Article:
For Iraq’s Christians, home is the sweetest despite its hardships

Author: Dilan Sirwan and Julian Bechocha

Publication Date: 17/4/2022

Source: Rudaw

Returning home is dangerous, job opportunities are on the low, and the once welcoming Kurdish capital is no longer a sanctuary for Christian families who fled the Nineveh Plains in fear of the Islamic State (ISIS) eight years ago, as daily expenses are on the rise and humanitarian aid is running out.

When ISIS took control of the Christian-majority Nineveh Plains in 2014 and declared Mosul as the capital of its newly announced so-called caliphate, 20 kilometres away in Bartella, then 30-year-old Ramz Mati and his family packed the essentials, and fled to the Kurdish capital of Erbil.

Hundreds of Christian families rushed into the Kurdistan Region at once, seeing it as a safe haven which would protect them from the reign of terror that ISIS brought upon, particularly towards religious minorities.

Displaced and with very limited resources, around 150 families from the Nineveh Plains sought shelter in the upper five floors of the building housing Erbil’s Nishtiman Bazaar. Rent-free and with humanitarian aid being provided by international organizations and the church, the families felt at ease and comfortable enough to call the place a temporary home, but for some, it became permanent.

Celebrating their fifth Easter since the territorial defeat of ISIS in Iraq, the five families still residing in the building of the bazaar no longer feel at ease as humanitarian aid for them has almost completely run out. Returning to Bartella however, is still not an option.

“Our situation is horrible,” Mati told Rudaw English on Monday. “I have three daughters, I am unemployed, and now they want to kick me out of here.”

The Kurdistan Region has served as a host for over 190,000 refugees and IDPs who fled ISIS. Home to 35 displacement camps, the Kurdistan Regional Government (KRG) has on several occasions declared that they have no intention of forcing any displaced person out of the Region, despite pressure from the federal government to close down the camps.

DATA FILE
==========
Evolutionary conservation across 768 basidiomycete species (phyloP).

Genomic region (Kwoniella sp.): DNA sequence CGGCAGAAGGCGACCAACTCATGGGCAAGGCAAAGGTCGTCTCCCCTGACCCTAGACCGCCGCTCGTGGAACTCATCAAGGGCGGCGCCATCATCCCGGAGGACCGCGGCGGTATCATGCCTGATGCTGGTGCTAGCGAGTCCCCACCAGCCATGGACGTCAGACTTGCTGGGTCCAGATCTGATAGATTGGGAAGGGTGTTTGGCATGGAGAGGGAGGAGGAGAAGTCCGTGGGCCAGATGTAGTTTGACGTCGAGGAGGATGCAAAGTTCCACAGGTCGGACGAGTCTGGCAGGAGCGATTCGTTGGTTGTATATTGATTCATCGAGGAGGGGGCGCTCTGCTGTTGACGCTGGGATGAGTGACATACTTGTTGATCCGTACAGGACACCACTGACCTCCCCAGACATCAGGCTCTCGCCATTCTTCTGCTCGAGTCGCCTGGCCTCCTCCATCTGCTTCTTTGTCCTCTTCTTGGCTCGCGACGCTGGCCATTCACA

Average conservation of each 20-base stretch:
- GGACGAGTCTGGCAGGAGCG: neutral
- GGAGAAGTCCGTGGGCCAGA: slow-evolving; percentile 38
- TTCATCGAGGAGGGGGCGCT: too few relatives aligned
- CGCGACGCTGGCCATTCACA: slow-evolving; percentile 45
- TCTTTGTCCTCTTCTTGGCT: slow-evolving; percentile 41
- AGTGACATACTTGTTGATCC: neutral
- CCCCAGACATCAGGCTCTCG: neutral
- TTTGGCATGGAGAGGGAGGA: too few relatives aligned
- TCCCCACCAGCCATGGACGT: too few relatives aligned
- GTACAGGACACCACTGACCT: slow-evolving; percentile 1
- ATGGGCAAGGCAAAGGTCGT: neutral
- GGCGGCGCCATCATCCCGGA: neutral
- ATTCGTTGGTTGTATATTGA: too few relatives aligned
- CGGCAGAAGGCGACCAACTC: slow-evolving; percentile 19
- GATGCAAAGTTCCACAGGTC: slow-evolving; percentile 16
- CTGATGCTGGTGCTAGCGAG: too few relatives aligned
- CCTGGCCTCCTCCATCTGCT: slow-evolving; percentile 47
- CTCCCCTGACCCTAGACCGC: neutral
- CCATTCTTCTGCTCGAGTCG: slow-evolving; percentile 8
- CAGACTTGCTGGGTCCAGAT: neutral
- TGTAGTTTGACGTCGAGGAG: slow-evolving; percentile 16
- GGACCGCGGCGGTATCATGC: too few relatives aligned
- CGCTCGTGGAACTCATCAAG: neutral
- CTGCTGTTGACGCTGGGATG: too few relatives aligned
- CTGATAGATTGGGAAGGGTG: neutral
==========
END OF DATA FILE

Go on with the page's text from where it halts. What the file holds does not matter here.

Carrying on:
However, the fourth floor of Nishtiman Bazaar, now housing only five families, is not considered a displacement camp by authorities, and with so many other families returning to their hometown, the five remaining ones no longer have the opportunity to live rent-free.

“I pay 90,000 dinars just for my two kids’ transportation to a school in Ainkawa. Water is 20,000 dinars. [Governmental] electricity is 30,000 dinars. [Private] generator is 70,000 dinars. I pay 210,000 dinars in total excluding the $250 rent. If I moved to the opposite side, I would pay $200 for rent, because the view is not nice,” Mati said, referring to the two different views of Nishtiman Bazaar, one overlooking the Erbil citadel, and the other, an old graveyard.

The money he makes from selling birds at a shop in Erbil’s Saidawa neighborhood every day does not even come close to the $400 Mati has to pay to stay in the two room apartment in the middle of Erbil, but returning to Bartella seems to be an even harder possibility for his family.

“In Bartella there are no jobs, honestly, there is no jobs at all,” Mati said, adding that jobs are not the only problem, but also the fact that he has no house to return to.

Displaced twice in his life, once from Baghdad during the sectarian civil war following the US invasion of Iraq in 2003, and then from Bartella when ISIS came in 2014, the exhaustion was evident in Mati’s voice when recounting his experience of forcibly moving from one city to the other. If job certainty existed upon return, choosing home would be the sweetest option of all.